NEW YORK (Fortune) -- When I first walked into Fahrenheit 212, the innovation consultancy I wrote about today in "The innovator's paradise," I was a tad skeptical. Here were a couple dozen hipsters "working" in a downtown Manhattan loft, determined to convince me that they did brilliant business, had unspeakable amounts of fun all the time, and despite all appearances to the contrary, spoke English. (There are so many perky buzzwords flying around that even head of design Jared Richardson laughingly acknowledges, "Berlitz should offer a course in Fahrenheit.")
Then co-founder and CEO Geoff Vuleta began telling me about the way his executive team manages, and it stopped me short. Here he was, regaling me with all the big brands Fahrenheit called clients -- Coca-Cola (KO, Fortune 500), Samsung, P&G (PG, Fortune 500), and so on -- and all the cool, mind-bending (and of course, top-secret) innovations the company was creating, and I get excited about management strategy. But as anyone who's ever had a boss knows, if there's one place in corporate America that could use some innovating, it's management.
Fahrenheit's answer to that is "100-day plans." Every 100 days, everyone gets together, locks the doors, ditches the cell phones, and sits down to a company-wide strategy session.
Together, they set the company's goals for the next 100 days. And they go around the table to hear how each staffer -- execs included -- did on his personal deliverables over the last 100 days. They ask each other questions, weigh in with their own perspectives on their colleagues' work, and do lots of ribbing, reflecting, and cheering.
And if the fear of being embarrassed in front of rowdy colleagues weren't enough, staffers work directly with their managers to lay out their individual plans for the next 100 days and actually grade themselves on their last 100-day plan -- and at the end of the year, the scores are added up to help determine incentive bonuses and future compensation.
It may sound simple, but it has the grand effect of making each person his or her own manager. Everyone's goals are completely clear, evaluations are a collaborative process, and perhaps most importantly, managers are just as accountable as their employees -- and they're accountable to their employees.
That doesn't happen very often, at least not in any sincere fashion. (Case in point: A colleague of mine just told me about a friend whose company is excited to be offering employees the opportunity to evaluate their bosses -- except that they're required to sign their assessments. What a privilege.)
As a result of all this, there's an openness that's inherent to Fahrenheit's culture, and there's no one that vibe helps more than young employees -- i.e., those of us who have no relationships with senior managers, no sense what our goals ought to be, and generally speaking, no clue.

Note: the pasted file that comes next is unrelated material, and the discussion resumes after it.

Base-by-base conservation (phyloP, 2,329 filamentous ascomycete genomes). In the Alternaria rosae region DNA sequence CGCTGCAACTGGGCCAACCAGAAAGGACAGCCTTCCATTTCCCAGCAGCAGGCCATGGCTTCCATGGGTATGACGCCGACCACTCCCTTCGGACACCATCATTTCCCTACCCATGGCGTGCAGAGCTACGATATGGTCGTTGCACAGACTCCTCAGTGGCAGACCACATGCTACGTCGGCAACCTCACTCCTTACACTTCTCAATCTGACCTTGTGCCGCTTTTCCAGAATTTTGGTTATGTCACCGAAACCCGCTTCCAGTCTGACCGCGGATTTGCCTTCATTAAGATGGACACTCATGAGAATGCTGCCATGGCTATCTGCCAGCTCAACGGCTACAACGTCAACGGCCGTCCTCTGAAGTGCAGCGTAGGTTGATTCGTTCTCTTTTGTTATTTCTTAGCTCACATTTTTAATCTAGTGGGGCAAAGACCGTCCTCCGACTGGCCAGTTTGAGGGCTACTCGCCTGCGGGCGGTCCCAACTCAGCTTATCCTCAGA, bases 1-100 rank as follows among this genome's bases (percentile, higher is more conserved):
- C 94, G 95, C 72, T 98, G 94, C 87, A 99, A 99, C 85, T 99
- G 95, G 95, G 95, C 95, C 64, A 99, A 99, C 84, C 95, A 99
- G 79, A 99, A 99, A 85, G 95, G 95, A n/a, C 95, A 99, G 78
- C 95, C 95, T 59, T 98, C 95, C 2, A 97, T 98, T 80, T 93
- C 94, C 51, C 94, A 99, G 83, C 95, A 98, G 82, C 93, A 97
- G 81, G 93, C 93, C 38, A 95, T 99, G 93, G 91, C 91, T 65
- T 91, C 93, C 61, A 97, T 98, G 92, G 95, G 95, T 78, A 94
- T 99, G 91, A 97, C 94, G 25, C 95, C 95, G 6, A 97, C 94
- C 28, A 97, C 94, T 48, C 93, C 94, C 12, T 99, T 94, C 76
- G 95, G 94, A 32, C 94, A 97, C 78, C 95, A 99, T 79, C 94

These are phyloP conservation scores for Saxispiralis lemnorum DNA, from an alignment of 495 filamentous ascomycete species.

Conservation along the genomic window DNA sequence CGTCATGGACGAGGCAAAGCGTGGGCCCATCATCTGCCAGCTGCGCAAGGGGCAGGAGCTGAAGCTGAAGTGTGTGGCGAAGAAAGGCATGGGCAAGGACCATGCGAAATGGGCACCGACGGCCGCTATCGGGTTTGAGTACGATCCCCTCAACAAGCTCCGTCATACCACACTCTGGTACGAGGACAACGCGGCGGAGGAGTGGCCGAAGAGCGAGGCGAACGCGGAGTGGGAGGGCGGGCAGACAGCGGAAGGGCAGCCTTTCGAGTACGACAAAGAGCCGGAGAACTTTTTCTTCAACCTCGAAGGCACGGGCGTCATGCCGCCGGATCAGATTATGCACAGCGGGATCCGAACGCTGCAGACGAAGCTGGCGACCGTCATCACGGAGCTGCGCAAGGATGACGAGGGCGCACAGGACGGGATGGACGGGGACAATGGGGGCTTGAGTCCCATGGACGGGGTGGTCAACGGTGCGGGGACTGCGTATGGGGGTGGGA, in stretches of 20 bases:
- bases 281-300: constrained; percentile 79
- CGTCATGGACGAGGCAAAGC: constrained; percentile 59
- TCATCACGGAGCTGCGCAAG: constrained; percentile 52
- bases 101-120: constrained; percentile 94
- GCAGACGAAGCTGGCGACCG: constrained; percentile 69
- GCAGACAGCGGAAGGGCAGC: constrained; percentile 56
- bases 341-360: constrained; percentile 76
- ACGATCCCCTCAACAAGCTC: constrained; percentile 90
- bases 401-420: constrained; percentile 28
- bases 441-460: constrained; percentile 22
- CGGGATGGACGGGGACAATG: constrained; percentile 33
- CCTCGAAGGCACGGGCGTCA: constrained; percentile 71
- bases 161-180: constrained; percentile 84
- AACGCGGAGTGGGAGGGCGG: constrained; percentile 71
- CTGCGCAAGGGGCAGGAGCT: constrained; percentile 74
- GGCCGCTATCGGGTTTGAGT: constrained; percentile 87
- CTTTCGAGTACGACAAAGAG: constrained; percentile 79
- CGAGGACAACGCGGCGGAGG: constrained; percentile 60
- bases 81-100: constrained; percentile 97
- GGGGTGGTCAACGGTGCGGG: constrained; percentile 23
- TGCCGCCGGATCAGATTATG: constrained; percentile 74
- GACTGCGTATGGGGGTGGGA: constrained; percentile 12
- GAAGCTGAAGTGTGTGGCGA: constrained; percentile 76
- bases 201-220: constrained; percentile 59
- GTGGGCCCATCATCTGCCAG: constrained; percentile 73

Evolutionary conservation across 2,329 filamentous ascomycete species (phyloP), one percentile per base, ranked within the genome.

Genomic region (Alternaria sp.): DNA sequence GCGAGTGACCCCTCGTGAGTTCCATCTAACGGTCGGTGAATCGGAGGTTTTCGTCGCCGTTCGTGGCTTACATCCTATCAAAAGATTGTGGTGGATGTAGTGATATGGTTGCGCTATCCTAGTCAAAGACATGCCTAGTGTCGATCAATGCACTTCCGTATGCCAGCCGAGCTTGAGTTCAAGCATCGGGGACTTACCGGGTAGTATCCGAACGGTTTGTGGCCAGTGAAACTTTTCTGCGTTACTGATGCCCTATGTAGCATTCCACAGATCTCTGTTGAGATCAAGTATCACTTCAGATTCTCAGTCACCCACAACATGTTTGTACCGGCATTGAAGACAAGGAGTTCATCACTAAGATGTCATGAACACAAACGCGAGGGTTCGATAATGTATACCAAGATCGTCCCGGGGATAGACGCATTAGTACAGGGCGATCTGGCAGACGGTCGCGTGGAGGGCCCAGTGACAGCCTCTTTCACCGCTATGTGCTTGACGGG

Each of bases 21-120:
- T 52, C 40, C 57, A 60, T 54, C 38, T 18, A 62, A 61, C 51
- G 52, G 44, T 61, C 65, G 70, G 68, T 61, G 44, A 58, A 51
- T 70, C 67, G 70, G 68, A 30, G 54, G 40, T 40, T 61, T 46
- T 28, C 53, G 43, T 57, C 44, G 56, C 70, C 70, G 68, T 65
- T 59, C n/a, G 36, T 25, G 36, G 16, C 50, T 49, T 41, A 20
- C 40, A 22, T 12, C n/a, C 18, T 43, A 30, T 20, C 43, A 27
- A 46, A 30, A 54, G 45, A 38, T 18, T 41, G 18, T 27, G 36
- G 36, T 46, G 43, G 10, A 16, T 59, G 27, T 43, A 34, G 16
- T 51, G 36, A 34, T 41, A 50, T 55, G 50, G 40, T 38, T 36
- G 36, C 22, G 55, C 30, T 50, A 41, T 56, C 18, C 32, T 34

Nithya George, a 26-year-old innovation consultant in commercial strategy at Fahrenheit, was so excited to join Fahrenheit that she left an investment-banking position at UBS right before bonus time. "A lot of people thought it was a silly move," she says.
But she hasn't regretted her decision. Fahrenheit makes a point of putting "The Money" and "The Magic" -- as staffers call the two sides of the company's collective brain -- on equal footing, which means George gets to be creative in ways she hadn't thought possible for an analyst. (Never mind that with a staff of just 25, Fahrenheit's able to give even entry-level employees all kinds of hands-on experience; it's work, but as George puts it, "These are all-nighters you're excited for.")
But what may be most compelling about life as a youngster at Fahrenheit is that the company's junior employees don't have to act like normal entry-level hires at all: "There's never a time that I think twice about sending an e-mail," George says. "You can't say a wrong thing here."
And that's empowered her to make her mark at Fahrenheit, where she created a series called "Notes from the Bean Counter" to keep her magical counterparts up-to-date on what's happening with the moneyed set. And she's been so swept up in the camaraderie at the company that she's taken over its social life, organizing paintballing trips and games of "Super Bowl Squares" for the staff.
As for those people who might think that all this exposure and self-assessment might just contribute to that storied twentysomething sense of entitlement, it's telling that, asked to riff on what it's like not only to be properly evaluated -- an experience, sadly, that many of us haven't had -- but to help score your performance,
George flashes a demure smile. "I've never seen a structure like this," she says. "You sit around the table and say what you did, meet with your manager and discuss what you think you deserve. And you know, sometimes you get bumped up."
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